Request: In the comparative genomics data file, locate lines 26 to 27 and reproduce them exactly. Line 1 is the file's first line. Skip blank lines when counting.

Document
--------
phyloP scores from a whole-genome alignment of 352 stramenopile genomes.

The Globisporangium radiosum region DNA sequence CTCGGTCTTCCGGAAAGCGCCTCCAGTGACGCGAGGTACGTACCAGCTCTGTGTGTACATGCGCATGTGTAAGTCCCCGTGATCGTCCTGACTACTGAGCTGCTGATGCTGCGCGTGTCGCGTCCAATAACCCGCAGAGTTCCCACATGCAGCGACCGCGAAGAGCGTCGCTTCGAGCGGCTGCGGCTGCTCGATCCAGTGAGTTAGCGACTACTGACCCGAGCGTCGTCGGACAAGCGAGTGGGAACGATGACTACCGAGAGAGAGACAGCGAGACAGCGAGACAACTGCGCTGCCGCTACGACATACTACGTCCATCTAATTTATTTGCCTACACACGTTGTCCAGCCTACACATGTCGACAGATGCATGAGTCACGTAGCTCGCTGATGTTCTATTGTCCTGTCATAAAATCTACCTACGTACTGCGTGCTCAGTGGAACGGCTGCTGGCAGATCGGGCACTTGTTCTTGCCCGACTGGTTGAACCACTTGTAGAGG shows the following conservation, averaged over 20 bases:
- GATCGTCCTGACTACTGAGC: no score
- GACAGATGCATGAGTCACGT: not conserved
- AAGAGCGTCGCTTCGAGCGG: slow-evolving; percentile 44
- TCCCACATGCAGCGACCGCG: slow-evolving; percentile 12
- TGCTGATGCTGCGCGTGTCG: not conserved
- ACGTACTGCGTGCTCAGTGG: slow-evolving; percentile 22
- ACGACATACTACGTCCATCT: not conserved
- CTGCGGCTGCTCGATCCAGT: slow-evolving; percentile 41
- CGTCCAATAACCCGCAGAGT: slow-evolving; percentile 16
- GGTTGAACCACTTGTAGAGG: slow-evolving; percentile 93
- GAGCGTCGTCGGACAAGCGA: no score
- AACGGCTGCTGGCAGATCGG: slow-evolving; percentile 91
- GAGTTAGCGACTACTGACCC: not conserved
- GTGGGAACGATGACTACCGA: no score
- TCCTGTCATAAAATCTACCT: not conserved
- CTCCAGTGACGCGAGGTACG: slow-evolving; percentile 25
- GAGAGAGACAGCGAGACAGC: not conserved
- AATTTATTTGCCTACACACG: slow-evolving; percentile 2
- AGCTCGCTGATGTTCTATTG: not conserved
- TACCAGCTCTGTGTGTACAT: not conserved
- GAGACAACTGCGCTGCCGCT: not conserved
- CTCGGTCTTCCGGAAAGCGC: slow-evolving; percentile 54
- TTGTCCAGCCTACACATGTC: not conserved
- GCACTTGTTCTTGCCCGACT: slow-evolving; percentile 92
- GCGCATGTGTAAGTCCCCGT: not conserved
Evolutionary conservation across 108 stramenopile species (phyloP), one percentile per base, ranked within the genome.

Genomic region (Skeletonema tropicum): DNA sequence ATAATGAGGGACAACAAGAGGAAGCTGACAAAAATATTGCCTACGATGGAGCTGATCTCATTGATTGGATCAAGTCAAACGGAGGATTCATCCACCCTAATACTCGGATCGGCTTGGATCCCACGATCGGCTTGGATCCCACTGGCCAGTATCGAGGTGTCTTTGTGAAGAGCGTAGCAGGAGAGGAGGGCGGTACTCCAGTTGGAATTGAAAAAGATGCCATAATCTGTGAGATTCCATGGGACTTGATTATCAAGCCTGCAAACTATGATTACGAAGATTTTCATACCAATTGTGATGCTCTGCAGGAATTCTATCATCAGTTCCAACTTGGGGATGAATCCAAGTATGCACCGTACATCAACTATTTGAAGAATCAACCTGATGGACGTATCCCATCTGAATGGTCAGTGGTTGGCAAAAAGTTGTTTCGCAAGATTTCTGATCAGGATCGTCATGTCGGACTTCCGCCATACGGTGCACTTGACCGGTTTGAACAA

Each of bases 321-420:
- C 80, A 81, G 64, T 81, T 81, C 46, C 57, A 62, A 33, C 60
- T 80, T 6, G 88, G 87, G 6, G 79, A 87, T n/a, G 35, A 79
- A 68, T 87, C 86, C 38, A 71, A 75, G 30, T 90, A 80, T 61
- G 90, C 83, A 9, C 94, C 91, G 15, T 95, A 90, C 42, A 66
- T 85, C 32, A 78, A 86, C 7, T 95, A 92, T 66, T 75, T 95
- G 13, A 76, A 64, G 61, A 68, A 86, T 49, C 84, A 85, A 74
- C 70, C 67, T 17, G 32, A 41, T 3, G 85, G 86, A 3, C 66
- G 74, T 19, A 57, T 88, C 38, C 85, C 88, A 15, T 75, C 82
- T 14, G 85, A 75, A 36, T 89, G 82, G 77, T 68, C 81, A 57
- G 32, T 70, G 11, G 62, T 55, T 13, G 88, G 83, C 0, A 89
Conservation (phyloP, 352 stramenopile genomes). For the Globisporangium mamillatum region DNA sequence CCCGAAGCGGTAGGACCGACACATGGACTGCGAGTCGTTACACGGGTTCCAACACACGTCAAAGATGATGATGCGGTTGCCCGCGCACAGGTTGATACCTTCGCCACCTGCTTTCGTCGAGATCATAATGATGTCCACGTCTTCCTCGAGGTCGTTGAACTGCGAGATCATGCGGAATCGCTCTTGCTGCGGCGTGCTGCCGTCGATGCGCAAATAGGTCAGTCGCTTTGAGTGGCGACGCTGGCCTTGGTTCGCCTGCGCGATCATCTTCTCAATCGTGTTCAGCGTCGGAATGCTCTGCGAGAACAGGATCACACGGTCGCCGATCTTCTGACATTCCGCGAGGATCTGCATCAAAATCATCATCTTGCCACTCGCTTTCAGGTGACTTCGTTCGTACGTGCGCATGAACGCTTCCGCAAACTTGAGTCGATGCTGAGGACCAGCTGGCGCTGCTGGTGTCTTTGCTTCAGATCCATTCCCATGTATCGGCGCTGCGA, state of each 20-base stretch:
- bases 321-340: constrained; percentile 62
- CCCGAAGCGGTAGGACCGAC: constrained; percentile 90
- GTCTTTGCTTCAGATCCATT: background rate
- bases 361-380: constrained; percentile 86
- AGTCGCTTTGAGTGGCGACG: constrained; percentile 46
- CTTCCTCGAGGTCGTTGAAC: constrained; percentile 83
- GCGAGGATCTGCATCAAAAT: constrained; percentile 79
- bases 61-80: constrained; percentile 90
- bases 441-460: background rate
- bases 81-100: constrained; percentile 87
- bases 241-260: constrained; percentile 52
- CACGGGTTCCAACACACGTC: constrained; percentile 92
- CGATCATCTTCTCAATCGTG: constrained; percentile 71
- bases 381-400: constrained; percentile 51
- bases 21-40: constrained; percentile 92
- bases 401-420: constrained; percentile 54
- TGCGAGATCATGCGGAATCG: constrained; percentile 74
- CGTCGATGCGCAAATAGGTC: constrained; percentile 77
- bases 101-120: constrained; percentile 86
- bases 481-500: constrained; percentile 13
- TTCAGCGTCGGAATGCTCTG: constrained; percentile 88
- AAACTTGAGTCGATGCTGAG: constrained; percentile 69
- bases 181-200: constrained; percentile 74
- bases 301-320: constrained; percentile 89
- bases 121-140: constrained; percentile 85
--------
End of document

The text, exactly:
- GCACTTGTTCTTGCCCGACT: slow-evolving; percentile 92
- GCGCATGTGTAAGTCCCCGT: not conserved